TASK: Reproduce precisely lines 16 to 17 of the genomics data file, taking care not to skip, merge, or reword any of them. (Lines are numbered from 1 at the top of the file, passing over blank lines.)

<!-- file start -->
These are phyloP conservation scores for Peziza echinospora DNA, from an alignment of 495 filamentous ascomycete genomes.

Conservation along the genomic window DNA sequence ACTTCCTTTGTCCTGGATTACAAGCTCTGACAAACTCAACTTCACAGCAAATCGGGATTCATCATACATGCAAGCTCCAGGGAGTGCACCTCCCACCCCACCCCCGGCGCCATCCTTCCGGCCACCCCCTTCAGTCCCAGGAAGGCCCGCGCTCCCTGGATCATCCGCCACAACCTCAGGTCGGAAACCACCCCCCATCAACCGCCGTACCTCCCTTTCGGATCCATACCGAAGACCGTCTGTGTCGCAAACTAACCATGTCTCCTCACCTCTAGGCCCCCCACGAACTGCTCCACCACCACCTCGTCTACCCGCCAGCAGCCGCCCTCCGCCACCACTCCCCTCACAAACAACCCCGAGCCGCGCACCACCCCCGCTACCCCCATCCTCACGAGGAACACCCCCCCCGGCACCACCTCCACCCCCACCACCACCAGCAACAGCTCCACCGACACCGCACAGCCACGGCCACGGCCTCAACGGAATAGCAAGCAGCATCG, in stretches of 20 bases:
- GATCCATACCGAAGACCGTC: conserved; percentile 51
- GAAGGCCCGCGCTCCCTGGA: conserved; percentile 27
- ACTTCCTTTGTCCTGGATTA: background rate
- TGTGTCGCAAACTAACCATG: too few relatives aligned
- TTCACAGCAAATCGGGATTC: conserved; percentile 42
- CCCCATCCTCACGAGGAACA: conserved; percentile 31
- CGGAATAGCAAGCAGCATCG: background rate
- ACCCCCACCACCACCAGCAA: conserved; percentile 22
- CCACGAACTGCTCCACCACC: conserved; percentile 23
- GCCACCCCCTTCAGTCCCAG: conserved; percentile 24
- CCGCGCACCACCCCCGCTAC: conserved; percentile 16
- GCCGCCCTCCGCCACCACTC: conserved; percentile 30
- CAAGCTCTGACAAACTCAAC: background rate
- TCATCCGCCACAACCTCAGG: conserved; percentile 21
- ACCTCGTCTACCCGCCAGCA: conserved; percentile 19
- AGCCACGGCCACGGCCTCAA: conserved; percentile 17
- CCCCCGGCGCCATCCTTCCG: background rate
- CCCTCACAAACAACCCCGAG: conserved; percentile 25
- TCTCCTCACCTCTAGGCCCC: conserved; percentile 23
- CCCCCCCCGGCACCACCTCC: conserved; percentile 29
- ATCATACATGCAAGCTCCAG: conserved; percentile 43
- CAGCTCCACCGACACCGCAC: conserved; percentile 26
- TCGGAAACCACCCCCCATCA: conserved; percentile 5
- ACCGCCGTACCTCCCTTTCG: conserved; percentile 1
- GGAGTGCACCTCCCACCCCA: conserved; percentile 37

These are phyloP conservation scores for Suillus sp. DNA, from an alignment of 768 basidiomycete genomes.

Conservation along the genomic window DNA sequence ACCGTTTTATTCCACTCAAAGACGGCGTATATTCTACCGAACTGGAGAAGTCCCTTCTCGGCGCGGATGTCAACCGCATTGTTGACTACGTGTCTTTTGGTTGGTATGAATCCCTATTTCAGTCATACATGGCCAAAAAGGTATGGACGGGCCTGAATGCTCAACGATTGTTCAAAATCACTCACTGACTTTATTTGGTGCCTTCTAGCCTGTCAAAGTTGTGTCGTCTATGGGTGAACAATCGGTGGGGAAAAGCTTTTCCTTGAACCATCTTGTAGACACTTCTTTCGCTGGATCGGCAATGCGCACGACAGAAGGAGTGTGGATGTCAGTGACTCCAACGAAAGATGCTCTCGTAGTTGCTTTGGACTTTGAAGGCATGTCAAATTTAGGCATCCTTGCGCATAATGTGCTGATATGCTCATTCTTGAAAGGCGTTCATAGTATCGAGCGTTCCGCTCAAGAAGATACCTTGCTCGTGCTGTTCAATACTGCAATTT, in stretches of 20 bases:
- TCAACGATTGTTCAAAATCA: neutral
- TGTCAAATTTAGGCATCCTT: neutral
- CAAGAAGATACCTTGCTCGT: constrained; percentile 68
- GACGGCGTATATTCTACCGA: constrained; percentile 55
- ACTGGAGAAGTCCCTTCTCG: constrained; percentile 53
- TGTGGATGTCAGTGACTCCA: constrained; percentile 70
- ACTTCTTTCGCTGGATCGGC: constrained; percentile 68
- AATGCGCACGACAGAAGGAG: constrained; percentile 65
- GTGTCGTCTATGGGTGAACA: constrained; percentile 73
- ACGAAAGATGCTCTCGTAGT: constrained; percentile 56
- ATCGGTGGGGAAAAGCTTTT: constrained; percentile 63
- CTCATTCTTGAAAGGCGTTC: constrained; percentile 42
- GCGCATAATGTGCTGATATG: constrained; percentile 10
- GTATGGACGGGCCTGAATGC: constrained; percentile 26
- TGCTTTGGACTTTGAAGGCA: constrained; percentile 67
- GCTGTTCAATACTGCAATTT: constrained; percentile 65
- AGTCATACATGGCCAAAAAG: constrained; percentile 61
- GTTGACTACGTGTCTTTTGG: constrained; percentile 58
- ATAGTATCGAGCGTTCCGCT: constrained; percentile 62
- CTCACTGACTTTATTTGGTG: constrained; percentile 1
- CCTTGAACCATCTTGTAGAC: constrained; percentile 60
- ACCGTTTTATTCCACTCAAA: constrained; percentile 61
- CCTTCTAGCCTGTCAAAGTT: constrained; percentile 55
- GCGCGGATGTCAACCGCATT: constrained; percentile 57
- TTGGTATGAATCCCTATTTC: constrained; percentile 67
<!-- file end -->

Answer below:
- TCATCCGCCACAACCTCAGG: conserved; percentile 21
- ACCTCGTCTACCCGCCAGCA: conserved; percentile 19